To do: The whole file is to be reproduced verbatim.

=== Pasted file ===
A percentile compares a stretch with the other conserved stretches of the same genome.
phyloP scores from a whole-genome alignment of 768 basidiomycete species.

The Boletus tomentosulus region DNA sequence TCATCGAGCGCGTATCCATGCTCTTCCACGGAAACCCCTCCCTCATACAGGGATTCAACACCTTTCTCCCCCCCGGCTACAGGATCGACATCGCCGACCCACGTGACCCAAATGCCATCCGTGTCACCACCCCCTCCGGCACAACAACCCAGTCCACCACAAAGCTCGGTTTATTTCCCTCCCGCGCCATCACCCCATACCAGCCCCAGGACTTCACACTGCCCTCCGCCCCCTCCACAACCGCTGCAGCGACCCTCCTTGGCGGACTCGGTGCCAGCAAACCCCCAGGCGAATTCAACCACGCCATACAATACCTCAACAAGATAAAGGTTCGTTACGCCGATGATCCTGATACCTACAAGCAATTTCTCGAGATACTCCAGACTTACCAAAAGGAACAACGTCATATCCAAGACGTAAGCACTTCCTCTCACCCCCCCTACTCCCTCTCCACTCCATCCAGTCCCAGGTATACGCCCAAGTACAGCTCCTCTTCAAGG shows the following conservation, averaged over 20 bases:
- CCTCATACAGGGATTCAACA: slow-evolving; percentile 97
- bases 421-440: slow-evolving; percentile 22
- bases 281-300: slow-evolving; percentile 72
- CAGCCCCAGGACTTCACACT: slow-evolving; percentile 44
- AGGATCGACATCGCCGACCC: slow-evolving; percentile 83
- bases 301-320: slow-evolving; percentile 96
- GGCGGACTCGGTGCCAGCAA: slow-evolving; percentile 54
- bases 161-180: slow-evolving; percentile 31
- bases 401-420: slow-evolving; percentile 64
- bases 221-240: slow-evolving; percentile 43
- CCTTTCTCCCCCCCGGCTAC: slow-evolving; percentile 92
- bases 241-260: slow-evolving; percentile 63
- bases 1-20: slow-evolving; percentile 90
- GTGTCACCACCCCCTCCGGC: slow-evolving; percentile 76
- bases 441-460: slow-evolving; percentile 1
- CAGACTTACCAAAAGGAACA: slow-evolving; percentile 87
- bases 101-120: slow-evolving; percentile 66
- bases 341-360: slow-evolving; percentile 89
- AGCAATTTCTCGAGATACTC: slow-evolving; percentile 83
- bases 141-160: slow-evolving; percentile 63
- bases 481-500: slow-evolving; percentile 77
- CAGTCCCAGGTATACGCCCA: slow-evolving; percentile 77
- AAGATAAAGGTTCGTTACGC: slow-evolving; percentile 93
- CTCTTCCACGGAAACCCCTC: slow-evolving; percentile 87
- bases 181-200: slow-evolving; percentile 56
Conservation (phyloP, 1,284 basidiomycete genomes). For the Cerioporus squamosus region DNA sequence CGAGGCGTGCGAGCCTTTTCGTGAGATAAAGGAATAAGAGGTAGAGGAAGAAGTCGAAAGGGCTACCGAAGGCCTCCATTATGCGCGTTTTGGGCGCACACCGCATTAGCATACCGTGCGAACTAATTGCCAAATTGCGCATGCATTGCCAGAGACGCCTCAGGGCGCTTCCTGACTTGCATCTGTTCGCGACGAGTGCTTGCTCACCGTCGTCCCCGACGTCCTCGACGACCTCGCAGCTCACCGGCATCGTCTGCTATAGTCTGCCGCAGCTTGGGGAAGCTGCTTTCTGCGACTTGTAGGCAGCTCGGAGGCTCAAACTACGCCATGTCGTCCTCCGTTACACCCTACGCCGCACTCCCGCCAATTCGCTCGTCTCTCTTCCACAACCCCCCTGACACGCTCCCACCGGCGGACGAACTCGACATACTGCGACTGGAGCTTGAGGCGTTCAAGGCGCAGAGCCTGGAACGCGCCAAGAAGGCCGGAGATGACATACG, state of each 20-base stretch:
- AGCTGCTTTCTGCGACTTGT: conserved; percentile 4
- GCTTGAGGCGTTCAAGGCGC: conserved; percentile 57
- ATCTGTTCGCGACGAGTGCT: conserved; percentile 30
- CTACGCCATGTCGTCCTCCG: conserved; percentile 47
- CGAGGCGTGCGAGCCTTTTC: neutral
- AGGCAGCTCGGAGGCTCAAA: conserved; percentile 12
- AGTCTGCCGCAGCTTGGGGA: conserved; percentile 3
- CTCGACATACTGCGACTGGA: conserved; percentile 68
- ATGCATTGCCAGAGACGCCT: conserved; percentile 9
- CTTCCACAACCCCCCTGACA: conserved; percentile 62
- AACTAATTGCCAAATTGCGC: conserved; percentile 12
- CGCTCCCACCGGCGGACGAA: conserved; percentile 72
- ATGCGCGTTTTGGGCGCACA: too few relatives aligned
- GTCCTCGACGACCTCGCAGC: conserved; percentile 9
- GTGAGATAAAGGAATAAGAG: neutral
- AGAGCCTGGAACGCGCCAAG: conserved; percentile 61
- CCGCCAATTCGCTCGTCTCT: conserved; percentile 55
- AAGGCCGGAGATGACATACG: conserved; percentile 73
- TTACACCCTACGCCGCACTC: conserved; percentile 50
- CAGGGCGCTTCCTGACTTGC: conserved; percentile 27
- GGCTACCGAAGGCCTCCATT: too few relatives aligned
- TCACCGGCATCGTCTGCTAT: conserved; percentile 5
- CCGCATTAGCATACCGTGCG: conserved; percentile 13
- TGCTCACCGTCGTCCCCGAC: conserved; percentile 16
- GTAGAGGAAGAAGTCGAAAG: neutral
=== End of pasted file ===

A percentile compares a stretch with the other conserved stretches of the same genome.
phyloP scores from a whole-genome alignment of 768 basidiomycete species.

The Boletus tomentosulus region DNA sequence TCATCGAGCGCGTATCCATGCTCTTCCACGGAAACCCCTCCCTCATACAGGGATTCAACACCTTTCTCCCCCCCGGCTACAGGATCGACATCGCCGACCCACGTGACCCAAATGCCATCCGTGTCACCACCCCCTCCGGCACAACAACCCAGTCCACCACAAAGCTCGGTTTATTTCCCTCCCGCGCCATCACCCCATACCAGCCCCAGGACTTCACACTGCCCTCCGCCCCCTCCACAACCGCTGCAGCGACCCTCCTTGGCGGACTCGGTGCCAGCAAACCCCCAGGCGAATTCAACCACGCCATACAATACCTCAACAAGATAAAGGTTCGTTACGCCGATGATCCTGATACCTACAAGCAATTTCTCGAGATACTCCAGACTTACCAAAAGGAACAACGTCATATCCAAGACGTAAGCACTTCCTCTCACCCCCCCTACTCCCTCTCCACTCCATCCAGTCCCAGGTATACGCCCAAGTACAGCTCCTCTTCAAGG shows the following conservation, averaged over 20 bases:
- CCTCATACAGGGATTCAACA: slow-evolving; percentile 97
- bases 421-440: slow-evolving; percentile 22
- bases 281-300: slow-evolving; percentile 72
- CAGCCCCAGGACTTCACACT: slow-evolving; percentile 44
- AGGATCGACATCGCCGACCC: slow-evolving; percentile 83
- bases 301-320: slow-evolving; percentile 96
- GGCGGACTCGGTGCCAGCAA: slow-evolving; percentile 54
- bases 161-180: slow-evolving; percentile 31
- bases 401-420: slow-evolving; percentile 64
- bases 221-240: slow-evolving; percentile 43
- CCTTTCTCCCCCCCGGCTAC: slow-evolving; percentile 92
- bases 241-260: slow-evolving; percentile 63
- bases 1-20: slow-evolving; percentile 90
- GTGTCACCACCCCCTCCGGC: slow-evolving; percentile 76
- bases 441-460: slow-evolving; percentile 1
- CAGACTTACCAAAAGGAACA: slow-evolving; percentile 87
- bases 101-120: slow-evolving; percentile 66
- bases 341-360: slow-evolving; percentile 89
- AGCAATTTCTCGAGATACTC: slow-evolving; percentile 83
- bases 141-160: slow-evolving; percentile 63
- bases 481-500: slow-evolving; percentile 77
- CAGTCCCAGGTATACGCCCA: slow-evolving; percentile 77
- AAGATAAAGGTTCGTTACGC: slow-evolving; percentile 93
- CTCTTCCACGGAAACCCCTC: slow-evolving; percentile 87
- bases 181-200: slow-evolving; percentile 56
Conservation (phyloP, 1,284 basidiomycete genomes). For the Cerioporus squamosus region DNA sequence CGAGGCGTGCGAGCCTTTTCGTGAGATAAAGGAATAAGAGGTAGAGGAAGAAGTCGAAAGGGCTACCGAAGGCCTCCATTATGCGCGTTTTGGGCGCACACCGCATTAGCATACCGTGCGAACTAATTGCCAAATTGCGCATGCATTGCCAGAGACGCCTCAGGGCGCTTCCTGACTTGCATCTGTTCGCGACGAGTGCTTGCTCACCGTCGTCCCCGACGTCCTCGACGACCTCGCAGCTCACCGGCATCGTCTGCTATAGTCTGCCGCAGCTTGGGGAAGCTGCTTTCTGCGACTTGTAGGCAGCTCGGAGGCTCAAACTACGCCATGTCGTCCTCCGTTACACCCTACGCCGCACTCCCGCCAATTCGCTCGTCTCTCTTCCACAACCCCCCTGACACGCTCCCACCGGCGGACGAACTCGACATACTGCGACTGGAGCTTGAGGCGTTCAAGGCGCAGAGCCTGGAACGCGCCAAGAAGGCCGGAGATGACATACG, state of each 20-base stretch:
- AGCTGCTTTCTGCGACTTGT: conserved; percentile 4
- GCTTGAGGCGTTCAAGGCGC: conserved; percentile 57
- ATCTGTTCGCGACGAGTGCT: conserved; percentile 30
- CTACGCCATGTCGTCCTCCG: conserved; percentile 47
- CGAGGCGTGCGAGCCTTTTC: neutral
- AGGCAGCTCGGAGGCTCAAA: conserved; percentile 12
- AGTCTGCCGCAGCTTGGGGA: conserved; percentile 3
- CTCGACATACTGCGACTGGA: conserved; percentile 68
- ATGCATTGCCAGAGACGCCT: conserved; percentile 9
- CTTCCACAACCCCCCTGACA: conserved; percentile 62
- AACTAATTGCCAAATTGCGC: conserved; percentile 12
- CGCTCCCACCGGCGGACGAA: conserved; percentile 72
- ATGCGCGTTTTGGGCGCACA: too few relatives aligned
- GTCCTCGACGACCTCGCAGC: conserved; percentile 9
- GTGAGATAAAGGAATAAGAG: neutral
- AGAGCCTGGAACGCGCCAAG: conserved; percentile 61
- CCGCCAATTCGCTCGTCTCT: conserved; percentile 55
- AAGGCCGGAGATGACATACG: conserved; percentile 73
- TTACACCCTACGCCGCACTC: conserved; percentile 50
- CAGGGCGCTTCCTGACTTGC: conserved; percentile 27
- GGCTACCGAAGGCCTCCATT: too few relatives aligned
- TCACCGGCATCGTCTGCTAT: conserved; percentile 5
- CCGCATTAGCATACCGTGCG: conserved; percentile 13
- TGCTCACCGTCGTCCCCGAC: conserved; percentile 16
- GTAGAGGAAGAAGTCGAAAG: neutral